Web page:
3. What happens to my signed documents if I switch vendors?
This is definitely the most important question, and many credit unions overlook it. Most of our competitors prove documents are authentic (they haven’t been tampered with) by giving you a link back to their website. That might not seem like a big deal, but it’s actually critically important for your credit union.
If someone ever challenges one of your documents in court, you’ll need evidence to prove the document is authentic. If you use a company that only links back to their own website to give you legal evidence, you’re putting your credit union at risk.
What if the e-signature vendor gets acquired, goes out of business or changes their technology? What if they raise their prices and you don’t want to use their services anymore? Because the evidence isn’t contained in the document, it doesn’t belong to you—it belongs to the vendor.
If you try to get the legal evidence in one of those situations (or even without an Internet connection), all you'll get is a message saying "404 Error – Web Site Not Found." I’ve seen enough episodes of Law & Order to know that would get ripped apart by an attorney in court.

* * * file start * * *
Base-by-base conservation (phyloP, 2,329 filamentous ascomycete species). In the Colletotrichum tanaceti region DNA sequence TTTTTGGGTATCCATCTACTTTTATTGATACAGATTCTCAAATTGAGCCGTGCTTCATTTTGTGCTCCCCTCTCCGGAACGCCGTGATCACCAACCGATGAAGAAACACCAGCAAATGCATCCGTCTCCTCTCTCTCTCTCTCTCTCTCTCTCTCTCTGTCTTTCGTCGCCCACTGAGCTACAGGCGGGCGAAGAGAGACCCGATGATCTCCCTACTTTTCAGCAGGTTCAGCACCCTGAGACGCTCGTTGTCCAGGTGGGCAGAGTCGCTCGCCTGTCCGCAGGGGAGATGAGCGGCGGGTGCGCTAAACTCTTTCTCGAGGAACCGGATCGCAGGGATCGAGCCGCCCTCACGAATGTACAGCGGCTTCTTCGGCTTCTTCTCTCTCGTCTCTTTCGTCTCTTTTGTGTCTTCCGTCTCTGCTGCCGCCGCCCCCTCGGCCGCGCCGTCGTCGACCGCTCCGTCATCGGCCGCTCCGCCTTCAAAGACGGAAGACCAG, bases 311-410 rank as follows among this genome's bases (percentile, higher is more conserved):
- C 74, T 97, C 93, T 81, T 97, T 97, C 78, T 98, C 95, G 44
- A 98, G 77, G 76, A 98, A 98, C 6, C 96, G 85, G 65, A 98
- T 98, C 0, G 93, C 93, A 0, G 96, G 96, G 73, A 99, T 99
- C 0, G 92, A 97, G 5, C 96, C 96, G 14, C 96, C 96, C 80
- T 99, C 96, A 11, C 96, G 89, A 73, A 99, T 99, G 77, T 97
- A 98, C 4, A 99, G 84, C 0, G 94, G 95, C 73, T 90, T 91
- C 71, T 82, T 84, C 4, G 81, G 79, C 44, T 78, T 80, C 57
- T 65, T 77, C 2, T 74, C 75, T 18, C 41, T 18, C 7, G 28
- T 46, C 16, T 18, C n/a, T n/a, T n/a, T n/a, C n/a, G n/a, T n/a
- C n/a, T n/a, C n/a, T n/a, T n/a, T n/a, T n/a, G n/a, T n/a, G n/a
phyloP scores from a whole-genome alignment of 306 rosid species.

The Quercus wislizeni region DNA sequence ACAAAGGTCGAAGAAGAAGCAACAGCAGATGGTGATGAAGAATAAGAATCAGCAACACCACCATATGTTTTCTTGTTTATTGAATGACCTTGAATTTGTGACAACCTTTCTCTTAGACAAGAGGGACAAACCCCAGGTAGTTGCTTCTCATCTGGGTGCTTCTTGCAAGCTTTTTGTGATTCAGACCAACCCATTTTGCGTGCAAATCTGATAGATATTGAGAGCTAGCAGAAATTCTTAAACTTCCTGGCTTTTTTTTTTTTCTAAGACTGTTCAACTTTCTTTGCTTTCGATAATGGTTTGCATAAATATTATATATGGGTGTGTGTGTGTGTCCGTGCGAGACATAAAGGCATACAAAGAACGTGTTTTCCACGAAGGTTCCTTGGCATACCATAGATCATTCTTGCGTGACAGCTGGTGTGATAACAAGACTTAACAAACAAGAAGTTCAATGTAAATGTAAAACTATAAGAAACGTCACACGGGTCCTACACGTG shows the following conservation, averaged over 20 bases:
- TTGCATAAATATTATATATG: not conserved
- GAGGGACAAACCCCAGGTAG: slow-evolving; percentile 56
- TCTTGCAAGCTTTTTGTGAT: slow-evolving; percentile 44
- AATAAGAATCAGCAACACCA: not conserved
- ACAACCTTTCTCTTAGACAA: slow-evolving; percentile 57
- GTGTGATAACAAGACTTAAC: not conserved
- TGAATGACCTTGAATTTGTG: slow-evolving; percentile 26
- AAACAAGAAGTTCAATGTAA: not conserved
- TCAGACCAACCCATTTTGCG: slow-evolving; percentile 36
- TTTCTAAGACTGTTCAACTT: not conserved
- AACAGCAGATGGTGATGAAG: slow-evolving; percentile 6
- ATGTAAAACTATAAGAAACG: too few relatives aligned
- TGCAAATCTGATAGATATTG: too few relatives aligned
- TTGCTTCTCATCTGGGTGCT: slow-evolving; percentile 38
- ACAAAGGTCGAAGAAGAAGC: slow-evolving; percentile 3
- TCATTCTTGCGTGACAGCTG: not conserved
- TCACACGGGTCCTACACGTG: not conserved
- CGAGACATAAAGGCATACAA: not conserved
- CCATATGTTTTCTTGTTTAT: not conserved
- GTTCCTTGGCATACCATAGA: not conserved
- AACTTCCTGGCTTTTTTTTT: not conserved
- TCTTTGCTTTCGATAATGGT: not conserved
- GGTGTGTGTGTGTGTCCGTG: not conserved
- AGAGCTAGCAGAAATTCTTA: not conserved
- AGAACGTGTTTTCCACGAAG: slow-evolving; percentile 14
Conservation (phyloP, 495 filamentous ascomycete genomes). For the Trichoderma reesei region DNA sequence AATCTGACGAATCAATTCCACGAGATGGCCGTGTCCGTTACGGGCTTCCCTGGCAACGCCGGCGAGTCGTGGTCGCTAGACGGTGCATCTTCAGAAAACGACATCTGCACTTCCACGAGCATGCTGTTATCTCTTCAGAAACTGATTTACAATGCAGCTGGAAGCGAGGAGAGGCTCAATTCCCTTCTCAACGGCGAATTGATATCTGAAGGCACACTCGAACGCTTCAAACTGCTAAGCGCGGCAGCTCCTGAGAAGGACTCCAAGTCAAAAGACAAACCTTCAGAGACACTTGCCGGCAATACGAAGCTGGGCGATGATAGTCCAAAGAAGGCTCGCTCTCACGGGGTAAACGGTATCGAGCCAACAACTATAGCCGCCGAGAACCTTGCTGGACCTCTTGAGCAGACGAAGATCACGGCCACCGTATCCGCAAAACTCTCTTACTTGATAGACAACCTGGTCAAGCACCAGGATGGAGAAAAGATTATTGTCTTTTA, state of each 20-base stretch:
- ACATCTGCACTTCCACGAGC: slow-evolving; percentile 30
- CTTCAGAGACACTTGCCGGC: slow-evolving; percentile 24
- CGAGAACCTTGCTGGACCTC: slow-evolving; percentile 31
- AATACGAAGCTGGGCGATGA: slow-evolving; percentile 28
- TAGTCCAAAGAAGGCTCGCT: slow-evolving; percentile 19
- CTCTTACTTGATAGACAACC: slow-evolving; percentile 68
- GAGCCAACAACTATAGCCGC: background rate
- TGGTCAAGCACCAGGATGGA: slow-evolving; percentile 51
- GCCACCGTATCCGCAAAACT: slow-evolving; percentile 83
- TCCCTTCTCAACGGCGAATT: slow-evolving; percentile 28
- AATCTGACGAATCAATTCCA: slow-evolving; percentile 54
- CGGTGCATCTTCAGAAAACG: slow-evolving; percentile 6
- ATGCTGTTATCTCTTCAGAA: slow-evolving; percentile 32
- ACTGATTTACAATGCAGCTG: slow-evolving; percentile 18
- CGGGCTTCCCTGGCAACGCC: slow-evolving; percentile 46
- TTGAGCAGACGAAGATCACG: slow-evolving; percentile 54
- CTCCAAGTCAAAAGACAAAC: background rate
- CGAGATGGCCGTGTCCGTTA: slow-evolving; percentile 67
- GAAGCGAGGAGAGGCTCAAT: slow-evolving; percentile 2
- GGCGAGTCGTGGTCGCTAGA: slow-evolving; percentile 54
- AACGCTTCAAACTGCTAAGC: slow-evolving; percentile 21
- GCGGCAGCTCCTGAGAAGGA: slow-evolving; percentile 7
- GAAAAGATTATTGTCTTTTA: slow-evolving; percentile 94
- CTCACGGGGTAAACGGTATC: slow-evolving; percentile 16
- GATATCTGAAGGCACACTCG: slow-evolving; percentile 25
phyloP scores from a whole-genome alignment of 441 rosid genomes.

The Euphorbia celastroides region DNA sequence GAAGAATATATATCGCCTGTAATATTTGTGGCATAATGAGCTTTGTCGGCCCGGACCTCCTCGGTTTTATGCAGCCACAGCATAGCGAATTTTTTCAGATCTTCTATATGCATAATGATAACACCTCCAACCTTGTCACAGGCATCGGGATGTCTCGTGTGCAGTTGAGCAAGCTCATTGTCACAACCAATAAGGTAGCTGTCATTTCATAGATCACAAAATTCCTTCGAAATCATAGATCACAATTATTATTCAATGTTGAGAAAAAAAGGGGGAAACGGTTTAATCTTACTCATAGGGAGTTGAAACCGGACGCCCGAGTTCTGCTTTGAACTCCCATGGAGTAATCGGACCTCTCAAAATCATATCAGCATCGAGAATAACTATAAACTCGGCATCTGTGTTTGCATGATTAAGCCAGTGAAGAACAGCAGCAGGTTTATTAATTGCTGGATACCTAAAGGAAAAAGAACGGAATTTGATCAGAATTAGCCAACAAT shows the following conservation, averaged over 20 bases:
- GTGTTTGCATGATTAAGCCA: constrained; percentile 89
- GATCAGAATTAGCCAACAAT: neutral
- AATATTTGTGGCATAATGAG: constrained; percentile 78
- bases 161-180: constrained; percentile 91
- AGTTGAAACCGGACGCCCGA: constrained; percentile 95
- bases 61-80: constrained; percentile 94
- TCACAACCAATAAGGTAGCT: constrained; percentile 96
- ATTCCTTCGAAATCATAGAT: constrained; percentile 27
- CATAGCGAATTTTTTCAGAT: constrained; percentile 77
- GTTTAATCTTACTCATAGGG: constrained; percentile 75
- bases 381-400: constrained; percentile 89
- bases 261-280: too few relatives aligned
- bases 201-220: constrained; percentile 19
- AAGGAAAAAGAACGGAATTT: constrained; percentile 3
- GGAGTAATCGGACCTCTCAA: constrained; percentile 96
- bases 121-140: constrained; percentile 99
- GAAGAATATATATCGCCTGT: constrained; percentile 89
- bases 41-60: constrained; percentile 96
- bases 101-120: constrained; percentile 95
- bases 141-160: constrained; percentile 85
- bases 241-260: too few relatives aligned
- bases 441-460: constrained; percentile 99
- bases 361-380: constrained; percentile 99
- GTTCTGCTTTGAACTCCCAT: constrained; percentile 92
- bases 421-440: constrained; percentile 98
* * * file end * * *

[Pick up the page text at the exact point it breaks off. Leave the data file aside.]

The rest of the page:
In contrast, the legal evidence for SIGNiX’s e-signatures belongs to your credit union because they’re based on standards. All of the information you’d need to prove a document in court is contained within each signed document, and you can easily view it using any free PDF reader software.
That means you don't have to be a SIGNiX customer or even be connected to the Internet to prove your documents are authentic. You can see who signed, when they signed and if the document has been tampered with after signing without even leaving the document.
This is essential because, as anyone who ever used a Blackberry knows, technology changes incredibly quickly. If you base your credit union’s business on a specific technology rather than published standards, you're putting your credit union at risk. In fact, you’d be safer continuing to use paper processes than to use a vendor that doesn't embed standards-based signatures with every signature and initial into your signed documents. Yes, using is a lot more expensive and less efficient than e-signatures, but that would be better than using a technology that puts your credit union at risk.
If you keep these three questions in mind, you can be sure you pick an e-signature vendor that you'll be happy with—not just today but decades down the road.